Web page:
The second is that followers are attracted to leaders they perceive as one of them. In truth, there is often a substantial gap between leaders and followers in many ways – income, educational status, and personal backgrounds come to mind.
The more a leader can do to close that gap, the more he or she becomes closer to being “one of them.” Think of the great military leaders of history.
Visiting the front lines during battle is a common practice of great military leaders, which goes a long way towards minimizing the leader-follower gap.
To return to the original question – can leadership be learned; the answer is yes.
What is Strategic Leadership?
Some specialists say that you can be born with some traits of leadership. But it's after you develop, adapt, and learn new skills further when you make your leadership skills turn into strategic leadership. It's also when you customize it to specific situations, environments, goals, and strategies.
"Strategic leadership is the process of using tactics to communicate and influence a vision for an organization and its people to reach the goals."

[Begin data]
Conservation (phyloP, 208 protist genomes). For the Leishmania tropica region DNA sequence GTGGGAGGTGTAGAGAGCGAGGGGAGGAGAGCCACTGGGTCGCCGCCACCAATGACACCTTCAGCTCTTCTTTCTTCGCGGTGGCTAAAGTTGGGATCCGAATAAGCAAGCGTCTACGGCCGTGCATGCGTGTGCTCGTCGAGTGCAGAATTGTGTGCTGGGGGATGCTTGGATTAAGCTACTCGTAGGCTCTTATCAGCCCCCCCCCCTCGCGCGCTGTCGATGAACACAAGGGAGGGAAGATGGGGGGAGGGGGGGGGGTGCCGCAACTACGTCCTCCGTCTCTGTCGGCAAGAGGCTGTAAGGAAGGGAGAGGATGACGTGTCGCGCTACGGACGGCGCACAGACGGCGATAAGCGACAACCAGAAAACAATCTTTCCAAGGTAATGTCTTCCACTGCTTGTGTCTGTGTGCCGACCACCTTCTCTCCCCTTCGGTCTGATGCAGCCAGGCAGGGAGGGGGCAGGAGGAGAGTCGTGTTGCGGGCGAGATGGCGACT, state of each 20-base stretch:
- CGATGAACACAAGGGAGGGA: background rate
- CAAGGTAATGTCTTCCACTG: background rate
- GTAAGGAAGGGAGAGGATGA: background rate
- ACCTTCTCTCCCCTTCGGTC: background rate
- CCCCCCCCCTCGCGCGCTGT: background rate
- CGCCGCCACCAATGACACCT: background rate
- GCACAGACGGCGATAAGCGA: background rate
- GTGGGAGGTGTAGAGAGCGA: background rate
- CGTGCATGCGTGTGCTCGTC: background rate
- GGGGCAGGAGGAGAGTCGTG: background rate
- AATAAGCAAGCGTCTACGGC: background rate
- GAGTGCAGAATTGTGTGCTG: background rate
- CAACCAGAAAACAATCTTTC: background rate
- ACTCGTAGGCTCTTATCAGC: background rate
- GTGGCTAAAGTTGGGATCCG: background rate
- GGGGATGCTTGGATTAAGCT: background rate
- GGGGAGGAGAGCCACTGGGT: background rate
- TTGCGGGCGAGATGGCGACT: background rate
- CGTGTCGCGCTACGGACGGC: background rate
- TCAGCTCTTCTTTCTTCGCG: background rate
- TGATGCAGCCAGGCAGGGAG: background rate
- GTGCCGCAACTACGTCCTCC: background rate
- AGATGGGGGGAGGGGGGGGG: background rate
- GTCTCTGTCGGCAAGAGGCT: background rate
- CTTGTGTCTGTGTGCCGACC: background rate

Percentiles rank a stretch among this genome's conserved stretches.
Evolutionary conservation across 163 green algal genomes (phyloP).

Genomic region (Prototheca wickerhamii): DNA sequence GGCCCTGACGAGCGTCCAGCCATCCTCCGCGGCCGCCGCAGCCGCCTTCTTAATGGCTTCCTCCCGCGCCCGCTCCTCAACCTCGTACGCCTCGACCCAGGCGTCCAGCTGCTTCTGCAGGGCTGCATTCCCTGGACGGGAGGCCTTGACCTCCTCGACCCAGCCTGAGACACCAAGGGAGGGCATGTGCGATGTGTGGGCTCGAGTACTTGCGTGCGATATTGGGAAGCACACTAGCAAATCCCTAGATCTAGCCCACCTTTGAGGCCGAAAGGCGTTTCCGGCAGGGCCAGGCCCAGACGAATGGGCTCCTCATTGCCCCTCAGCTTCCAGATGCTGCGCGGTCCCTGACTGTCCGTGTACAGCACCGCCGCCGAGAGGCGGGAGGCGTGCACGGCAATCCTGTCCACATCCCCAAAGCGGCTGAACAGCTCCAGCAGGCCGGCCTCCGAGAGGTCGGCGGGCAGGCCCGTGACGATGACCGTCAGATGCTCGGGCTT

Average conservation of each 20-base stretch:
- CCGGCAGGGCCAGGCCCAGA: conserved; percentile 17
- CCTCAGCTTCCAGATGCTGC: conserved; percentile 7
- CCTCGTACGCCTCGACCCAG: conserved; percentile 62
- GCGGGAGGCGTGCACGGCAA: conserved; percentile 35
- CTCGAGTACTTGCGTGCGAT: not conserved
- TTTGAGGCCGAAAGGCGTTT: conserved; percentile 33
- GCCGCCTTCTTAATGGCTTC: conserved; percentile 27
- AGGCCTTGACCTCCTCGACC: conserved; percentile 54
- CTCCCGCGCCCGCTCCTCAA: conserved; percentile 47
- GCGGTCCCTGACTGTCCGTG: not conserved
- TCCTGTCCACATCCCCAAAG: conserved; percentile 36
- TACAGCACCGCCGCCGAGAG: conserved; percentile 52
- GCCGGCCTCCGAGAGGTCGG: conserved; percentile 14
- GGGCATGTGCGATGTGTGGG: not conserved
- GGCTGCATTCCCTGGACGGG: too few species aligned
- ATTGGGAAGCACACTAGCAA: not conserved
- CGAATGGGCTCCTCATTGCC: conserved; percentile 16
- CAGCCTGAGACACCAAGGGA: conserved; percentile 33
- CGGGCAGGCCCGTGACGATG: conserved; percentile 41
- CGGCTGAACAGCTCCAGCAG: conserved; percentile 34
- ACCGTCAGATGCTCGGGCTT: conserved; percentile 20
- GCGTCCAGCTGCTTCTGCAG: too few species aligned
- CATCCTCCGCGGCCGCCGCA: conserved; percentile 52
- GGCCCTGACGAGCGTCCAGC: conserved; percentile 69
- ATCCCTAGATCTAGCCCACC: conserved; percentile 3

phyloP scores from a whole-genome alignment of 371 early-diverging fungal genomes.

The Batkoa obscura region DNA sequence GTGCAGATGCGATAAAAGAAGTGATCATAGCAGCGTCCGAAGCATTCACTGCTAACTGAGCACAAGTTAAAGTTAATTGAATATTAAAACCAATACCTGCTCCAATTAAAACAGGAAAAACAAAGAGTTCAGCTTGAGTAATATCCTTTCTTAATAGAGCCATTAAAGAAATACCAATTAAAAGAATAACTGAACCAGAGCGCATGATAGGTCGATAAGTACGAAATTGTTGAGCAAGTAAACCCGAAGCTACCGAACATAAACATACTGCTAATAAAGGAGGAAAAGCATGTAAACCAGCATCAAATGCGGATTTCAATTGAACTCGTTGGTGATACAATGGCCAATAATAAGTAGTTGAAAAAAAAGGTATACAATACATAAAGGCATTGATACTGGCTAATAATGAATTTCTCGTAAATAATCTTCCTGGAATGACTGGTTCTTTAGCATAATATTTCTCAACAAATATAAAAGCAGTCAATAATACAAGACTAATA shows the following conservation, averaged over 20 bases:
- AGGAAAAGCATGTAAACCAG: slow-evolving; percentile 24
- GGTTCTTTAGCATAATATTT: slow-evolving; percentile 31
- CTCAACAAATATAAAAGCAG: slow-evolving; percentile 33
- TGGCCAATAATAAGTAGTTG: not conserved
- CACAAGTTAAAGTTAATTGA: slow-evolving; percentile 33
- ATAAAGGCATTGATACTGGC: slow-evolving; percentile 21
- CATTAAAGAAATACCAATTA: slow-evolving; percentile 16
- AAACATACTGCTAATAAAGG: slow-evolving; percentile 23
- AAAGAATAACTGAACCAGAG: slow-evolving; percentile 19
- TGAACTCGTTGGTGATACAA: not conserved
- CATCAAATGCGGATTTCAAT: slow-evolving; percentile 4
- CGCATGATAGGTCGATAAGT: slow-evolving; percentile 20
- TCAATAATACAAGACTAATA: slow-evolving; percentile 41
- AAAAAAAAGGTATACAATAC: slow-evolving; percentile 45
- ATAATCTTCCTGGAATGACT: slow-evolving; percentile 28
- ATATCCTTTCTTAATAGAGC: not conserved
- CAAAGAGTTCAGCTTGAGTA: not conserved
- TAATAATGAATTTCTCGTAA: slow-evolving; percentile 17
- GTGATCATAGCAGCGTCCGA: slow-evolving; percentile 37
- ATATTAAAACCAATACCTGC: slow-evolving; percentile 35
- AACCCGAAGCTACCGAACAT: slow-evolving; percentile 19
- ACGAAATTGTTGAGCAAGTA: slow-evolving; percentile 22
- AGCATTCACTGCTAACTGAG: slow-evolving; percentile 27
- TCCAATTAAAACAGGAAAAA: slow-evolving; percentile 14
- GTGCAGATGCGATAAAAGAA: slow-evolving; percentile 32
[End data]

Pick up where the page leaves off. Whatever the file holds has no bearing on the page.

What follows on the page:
As to the question, how can this be done, return once more to childhood experiences? Children learn much by simply watching others. If you are interested in developing strategic leadership skills, an excellent place to begin would be observing what great leaders do.
What is a Strategic Leader?
Strategic leaders are the professionals who take care of implementing the company’s strategy and promote its culture. They align the team to reach strategic goals by motivating them to keep a high performance.
Strategic leaders promote the vision. They are followed not only for their position but for the charisma and the power of persuasion. They have the capabilities to allocate the company’s resources efficiently to accomplish the most challenging tasks. They think about growing the company and also making their team successful.
Strategic leaders are outstanding decision-makers. They clearly understand the complexity of challenging situations and calculate risks to reach the goals.
Which Part Of The Management Of An Organization Would Be Most Involved With Strategic Leadership?